SAD Light Therapy

Seasonal Affective Disorder Definition

Seasonal Affective Disorder (SAD) is a type of depression caused by the change in seasons. It manifests itself in many ways and has wide range and degree of symptoms.

These symptoms can differ from winter to winter, but are consistently associated with seasonal mood changes. SAD symptoms include:

  • Oversleeping
  • Sleepiness during the daylight hours
  • Low energy
  • Trouble concentrating
  • Low to no motivation to exercise
  • Carbohydrate cravings
  • Weight gain
  • Withdrawal from social situations
  • A down, depressed mood during specific months

Once you are aware of the symptoms of SAD, then you want to assess whether your symptoms are mild or severe. More severe symptoms are often an indicator or SAD while mild symptoms are often indicative of winter blues, a milder form of seasonal depression. A clinical resource such as Dr. Norman Rosenthal’s book, Winter Blues, can help you assess to what degree you are experiencing seasonal mood changes and if you should seek the advice of a medical professional.

Prevalence of SAD & Winter Blues by USA Latitude

Latitudes Affect Attitudes

Populations who live farther from the equator are more likely to develop SAD. Why? Just like plants who wilt in fall and animals who hibernate in the winter, humans experience light deprivation, too.

The more sunlight that is lost in a region during fall and winter correlates to higher percentages of people who suffer from a seasonal disorder.


The Power of Light for Seasonal Affective Disorder

Production of serotonin (a.k.a. "The Happiness Hormone") is triggered by bright light like sunlight in the summer. Serotonin helps calm the brain’s response to stress and boosts overall feelings of happiness. This is why people tend to feel happier and more energetic on a bright, sunny day.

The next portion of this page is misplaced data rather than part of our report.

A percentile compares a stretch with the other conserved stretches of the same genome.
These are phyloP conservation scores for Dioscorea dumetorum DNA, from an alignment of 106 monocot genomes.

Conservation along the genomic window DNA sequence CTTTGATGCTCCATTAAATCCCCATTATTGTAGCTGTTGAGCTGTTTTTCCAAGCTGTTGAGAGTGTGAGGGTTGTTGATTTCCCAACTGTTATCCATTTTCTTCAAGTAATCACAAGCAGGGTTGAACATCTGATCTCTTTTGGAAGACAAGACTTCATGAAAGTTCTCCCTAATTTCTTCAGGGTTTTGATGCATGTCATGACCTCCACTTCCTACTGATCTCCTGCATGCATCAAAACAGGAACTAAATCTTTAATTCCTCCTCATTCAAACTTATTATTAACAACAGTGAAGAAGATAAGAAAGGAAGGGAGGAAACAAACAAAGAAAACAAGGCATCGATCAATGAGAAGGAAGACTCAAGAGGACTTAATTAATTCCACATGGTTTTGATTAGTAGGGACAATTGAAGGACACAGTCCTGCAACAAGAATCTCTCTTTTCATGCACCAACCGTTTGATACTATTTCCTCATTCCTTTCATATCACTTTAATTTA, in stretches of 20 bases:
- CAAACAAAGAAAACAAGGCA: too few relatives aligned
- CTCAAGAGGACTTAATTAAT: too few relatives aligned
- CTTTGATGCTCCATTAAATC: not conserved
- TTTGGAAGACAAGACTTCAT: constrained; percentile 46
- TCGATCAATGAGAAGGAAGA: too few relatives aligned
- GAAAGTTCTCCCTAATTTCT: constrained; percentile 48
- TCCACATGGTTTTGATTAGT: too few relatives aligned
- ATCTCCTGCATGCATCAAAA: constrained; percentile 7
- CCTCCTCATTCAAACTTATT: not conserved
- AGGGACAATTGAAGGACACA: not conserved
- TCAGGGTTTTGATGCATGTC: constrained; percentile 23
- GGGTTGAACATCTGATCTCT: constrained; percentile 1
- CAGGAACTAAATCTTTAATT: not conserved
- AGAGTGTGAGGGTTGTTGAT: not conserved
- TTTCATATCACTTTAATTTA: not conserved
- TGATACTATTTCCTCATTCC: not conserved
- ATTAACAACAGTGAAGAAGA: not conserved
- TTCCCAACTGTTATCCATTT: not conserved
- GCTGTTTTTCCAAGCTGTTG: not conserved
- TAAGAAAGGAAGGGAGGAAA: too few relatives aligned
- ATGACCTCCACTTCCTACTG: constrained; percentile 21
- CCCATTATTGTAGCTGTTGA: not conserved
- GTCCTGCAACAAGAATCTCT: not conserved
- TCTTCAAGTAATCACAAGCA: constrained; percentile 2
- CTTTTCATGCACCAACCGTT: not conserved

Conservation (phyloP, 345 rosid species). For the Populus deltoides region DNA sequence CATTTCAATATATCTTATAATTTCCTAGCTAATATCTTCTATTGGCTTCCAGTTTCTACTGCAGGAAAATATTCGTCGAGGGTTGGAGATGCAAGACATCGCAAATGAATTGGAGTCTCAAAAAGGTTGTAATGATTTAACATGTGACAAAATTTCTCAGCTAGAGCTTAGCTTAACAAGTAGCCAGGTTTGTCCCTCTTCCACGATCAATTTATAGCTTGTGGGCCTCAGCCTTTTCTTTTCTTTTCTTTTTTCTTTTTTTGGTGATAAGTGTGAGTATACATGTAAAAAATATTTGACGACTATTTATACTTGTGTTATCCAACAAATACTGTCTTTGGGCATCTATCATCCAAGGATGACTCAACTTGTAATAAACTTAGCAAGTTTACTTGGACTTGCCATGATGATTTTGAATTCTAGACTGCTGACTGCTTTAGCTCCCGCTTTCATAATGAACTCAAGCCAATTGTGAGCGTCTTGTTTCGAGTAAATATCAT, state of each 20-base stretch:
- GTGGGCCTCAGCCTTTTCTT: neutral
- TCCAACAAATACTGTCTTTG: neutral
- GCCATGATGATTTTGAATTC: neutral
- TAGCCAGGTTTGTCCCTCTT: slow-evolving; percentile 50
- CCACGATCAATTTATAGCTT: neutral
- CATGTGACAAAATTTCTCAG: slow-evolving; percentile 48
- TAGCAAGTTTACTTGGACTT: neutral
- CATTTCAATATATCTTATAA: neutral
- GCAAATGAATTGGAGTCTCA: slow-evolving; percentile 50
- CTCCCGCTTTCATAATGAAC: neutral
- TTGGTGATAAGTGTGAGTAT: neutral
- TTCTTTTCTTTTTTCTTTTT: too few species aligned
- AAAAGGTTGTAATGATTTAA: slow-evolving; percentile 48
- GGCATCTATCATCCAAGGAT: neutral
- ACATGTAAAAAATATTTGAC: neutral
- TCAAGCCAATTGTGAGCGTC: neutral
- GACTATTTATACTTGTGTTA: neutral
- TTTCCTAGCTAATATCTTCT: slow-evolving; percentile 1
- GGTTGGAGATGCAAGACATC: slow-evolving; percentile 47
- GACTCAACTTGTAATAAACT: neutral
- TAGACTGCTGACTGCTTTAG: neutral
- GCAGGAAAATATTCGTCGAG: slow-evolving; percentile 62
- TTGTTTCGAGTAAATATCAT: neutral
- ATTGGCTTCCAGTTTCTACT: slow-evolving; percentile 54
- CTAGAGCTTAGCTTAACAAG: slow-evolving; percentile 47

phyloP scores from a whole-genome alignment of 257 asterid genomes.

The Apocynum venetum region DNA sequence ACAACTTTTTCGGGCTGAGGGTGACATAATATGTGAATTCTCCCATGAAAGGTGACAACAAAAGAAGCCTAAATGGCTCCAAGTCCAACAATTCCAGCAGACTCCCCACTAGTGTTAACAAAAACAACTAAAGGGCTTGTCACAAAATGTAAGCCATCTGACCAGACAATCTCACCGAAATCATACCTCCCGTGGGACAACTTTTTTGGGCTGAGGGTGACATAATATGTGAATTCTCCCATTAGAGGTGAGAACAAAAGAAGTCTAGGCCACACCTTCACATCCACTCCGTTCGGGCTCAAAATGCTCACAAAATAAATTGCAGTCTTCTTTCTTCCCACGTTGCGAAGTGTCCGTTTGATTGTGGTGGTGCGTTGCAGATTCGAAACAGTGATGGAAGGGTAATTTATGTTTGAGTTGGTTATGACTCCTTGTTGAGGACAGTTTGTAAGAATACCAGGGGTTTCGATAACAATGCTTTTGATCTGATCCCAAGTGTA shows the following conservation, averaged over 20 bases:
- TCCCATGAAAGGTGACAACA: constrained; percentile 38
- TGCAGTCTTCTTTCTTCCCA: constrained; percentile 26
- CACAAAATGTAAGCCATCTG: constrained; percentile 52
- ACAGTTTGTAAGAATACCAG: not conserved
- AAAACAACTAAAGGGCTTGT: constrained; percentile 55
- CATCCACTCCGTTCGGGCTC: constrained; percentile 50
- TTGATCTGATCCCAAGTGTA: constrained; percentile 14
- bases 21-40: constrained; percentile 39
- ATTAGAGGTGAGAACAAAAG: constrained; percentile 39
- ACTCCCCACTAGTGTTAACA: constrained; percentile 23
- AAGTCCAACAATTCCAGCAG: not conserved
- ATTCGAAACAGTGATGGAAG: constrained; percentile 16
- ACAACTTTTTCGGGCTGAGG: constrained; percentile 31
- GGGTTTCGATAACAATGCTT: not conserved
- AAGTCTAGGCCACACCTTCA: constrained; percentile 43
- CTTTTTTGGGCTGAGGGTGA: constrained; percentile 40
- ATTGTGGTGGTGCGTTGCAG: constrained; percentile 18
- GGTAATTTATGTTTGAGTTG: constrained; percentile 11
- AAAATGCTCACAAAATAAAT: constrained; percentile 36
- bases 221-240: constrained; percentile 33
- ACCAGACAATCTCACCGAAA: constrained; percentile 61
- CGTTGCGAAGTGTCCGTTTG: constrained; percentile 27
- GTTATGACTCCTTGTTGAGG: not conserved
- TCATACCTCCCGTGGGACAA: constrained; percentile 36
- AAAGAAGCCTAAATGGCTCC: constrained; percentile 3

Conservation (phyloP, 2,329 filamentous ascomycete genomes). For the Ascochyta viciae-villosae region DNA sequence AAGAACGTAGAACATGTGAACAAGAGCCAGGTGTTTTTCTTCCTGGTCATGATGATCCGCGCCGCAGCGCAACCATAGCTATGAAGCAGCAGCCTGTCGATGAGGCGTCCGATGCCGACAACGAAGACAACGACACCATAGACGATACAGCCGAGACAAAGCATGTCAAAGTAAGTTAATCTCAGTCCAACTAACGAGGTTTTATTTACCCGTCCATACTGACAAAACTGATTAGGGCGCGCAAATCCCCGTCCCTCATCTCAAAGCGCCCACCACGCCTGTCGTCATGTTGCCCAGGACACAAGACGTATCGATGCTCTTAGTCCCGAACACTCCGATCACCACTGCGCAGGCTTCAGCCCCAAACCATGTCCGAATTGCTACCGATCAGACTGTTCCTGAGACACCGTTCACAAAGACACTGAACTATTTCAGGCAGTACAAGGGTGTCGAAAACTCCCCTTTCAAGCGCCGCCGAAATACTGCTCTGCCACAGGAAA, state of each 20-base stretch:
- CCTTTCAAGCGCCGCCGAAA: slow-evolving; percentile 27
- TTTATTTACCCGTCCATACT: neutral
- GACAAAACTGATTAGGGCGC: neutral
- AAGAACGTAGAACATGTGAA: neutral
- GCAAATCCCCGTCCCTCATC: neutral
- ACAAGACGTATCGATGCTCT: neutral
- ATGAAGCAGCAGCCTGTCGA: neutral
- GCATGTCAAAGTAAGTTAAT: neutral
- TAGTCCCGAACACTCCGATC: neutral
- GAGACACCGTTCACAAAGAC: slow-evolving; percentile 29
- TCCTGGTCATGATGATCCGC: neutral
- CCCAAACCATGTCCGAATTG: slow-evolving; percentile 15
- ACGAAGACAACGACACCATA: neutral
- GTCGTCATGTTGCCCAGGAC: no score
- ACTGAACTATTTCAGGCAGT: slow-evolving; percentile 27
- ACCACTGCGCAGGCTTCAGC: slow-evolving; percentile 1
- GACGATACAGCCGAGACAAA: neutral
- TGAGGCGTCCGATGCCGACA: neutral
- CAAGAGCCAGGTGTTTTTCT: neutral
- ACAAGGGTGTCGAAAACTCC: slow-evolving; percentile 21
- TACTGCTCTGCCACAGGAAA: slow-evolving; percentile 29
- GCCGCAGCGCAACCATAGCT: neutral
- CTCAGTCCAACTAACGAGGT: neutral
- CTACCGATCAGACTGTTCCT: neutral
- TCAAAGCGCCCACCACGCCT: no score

Serotonin has widespread effects on our mood and behavior, so when we are deprived of light, our mood, energy and sleep falter. Light deprivation and its symptoms - experienced by many due to climate or lifestyle - is a result of our body’s biological response to the lack of light.

Light therapy exposes you to a bright light that mimics the sun and is a natural way to boost serotonin. By integrating SAD light therapy into your daily routine, you can offset the affects of light deprivation and resulting seasonal disorders.

Bright Light Therapy

The good news is that bright, full spectrum light that triggers serotonin production is found in the Verilux HappyLight Light Therapy Lamp. Unlike drugs designed to treat depression (which can take weeks to kick in and find correct dosing), typically light therapy yields results quickly with daily morning use. Some people feel its effects immediately after using the light box for the first time while others in as little as two weeks./p>

Using a HappyLight is simple. Sit approximately 12-15 inches in front of the light for about 30 minutes each day while doing another activity like eating breakfast, working, reading, or using a computer.



"About each November, I become an unbearable grump. It starts somewhere near daylight-savings time. Last year I swore to myself I would spend the money to get a SAD lamp. ON THE VERY FIRST DAY I had it-I realized I didn’t want to leave my desk. I feel transformed and not so dreadfully crabby-it works!"

Jen | Minnesota

"My daughter managed undiagnosed Seasonal Affective Disorder symptoms for a number of years. Finally a friend recommended a Verilux Happylight and SAD light therapy and it made a HUGE difference. This is a definite must for anyone with SAD."

Dawn | Washington

"After several years of using anti-depressants I finally decided to try SAD light therapy with a happy light along with my medication. I noticed a difference very quickly and shortly thereafter stopped taking my anti-depressants all together. A happy light totally replaced my anti depressant medications and it works great!"

Kristin | Texas